Tuesday, May 27, 2014

Falling Back

People fall back from the enemy for all sorts of reasons.  Sometimes, it is the only tactically sound thing to do, other times it is probably the wrong thing to do.  In one on one fights, backing up to maintain your preferred range is just part of the range game.  In line fights, it can often set the flow of the fight for those around you as well, possibly even forming gaps or weak points in your line.

So why do lines back up?  Oddly enough, it is usually because the other guy is just moving forward without hesitation. Moving with confidence into a range the enemy isn't comfortable with makes them want to back up, just as though they are in a one on one fight. This is even true when a solo fighter presses up against a line, with little chance of fighting at even odds. It is a simple reaction driven into our mindset by countless rounds of sparring.

Of course, if one person backs up, the rest of the line will have a habit of doing the same. Overall, each fighter is working to maintain the line, and rather than leave a staggered gap or be caught alone in a kill pocket, they back up. It isn't the worst thing, at least the line is maintaining its coherency, but isn't always necessary.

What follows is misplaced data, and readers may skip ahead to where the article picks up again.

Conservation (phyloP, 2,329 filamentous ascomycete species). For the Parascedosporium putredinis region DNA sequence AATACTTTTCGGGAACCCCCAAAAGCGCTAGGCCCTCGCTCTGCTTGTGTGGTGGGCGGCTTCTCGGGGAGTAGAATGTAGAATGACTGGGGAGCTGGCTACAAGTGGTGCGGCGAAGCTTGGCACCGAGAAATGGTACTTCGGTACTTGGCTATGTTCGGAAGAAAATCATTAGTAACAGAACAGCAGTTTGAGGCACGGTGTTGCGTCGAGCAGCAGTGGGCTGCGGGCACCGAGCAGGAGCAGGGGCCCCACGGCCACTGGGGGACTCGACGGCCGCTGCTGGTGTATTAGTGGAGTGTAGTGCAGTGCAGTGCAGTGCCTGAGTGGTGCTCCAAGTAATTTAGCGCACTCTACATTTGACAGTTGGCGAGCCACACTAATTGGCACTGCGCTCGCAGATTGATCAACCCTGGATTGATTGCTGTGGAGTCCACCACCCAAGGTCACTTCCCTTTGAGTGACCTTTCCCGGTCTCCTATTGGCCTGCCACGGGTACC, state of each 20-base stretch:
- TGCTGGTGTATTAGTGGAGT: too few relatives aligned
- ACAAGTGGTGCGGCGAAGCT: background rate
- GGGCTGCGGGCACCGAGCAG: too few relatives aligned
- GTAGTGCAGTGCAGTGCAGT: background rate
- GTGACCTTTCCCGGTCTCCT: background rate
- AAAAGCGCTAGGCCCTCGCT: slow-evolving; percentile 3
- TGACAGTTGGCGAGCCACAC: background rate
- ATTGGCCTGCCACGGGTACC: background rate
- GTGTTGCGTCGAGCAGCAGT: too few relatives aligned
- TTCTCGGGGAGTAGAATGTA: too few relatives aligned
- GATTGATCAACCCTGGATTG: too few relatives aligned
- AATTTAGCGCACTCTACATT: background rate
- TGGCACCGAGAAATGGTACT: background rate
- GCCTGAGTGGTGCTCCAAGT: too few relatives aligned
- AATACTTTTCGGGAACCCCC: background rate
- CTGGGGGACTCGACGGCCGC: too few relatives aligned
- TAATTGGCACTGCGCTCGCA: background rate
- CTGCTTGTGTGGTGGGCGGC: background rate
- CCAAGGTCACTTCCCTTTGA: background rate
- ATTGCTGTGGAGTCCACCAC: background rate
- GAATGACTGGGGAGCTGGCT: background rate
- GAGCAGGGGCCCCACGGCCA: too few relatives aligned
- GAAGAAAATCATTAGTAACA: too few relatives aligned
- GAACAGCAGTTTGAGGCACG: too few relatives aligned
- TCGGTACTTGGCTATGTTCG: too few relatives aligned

There will also be times when falling back in good order is the only tactically sound option. Outnumbered, out armored, and facing a wall of spears, flails and tower shields, your only chance is to fight defensively and hope to buy your team time to win the fight elsewhere. You may also need to wait until the enemy leaves an opening for you to rush.

One other possibility is that it is a trap. Not too commonly, fighters will fall back to lure the enemy into advancing too far forward, into a kill pocket or staggered gap. When done right, with adequate support, it can be extremely effective. The section falling back may also be keeping your attention and positioning your back towards their flankers, which will soon arrive to kill you. If they are backing up with a grin on their face, its probably a trap.

The main point here is to be mindful of why you are falling back. Let the rest of the team know if you need help. Tell the other sections to push if you think yours can hold out on the defensive for a while. If you really can't think of a reason you and the rest of the line are falling back, try to rally them into holding their ground. Just don't use the phrase "hold the line", that word "HOLD" puts a stop to fighting.

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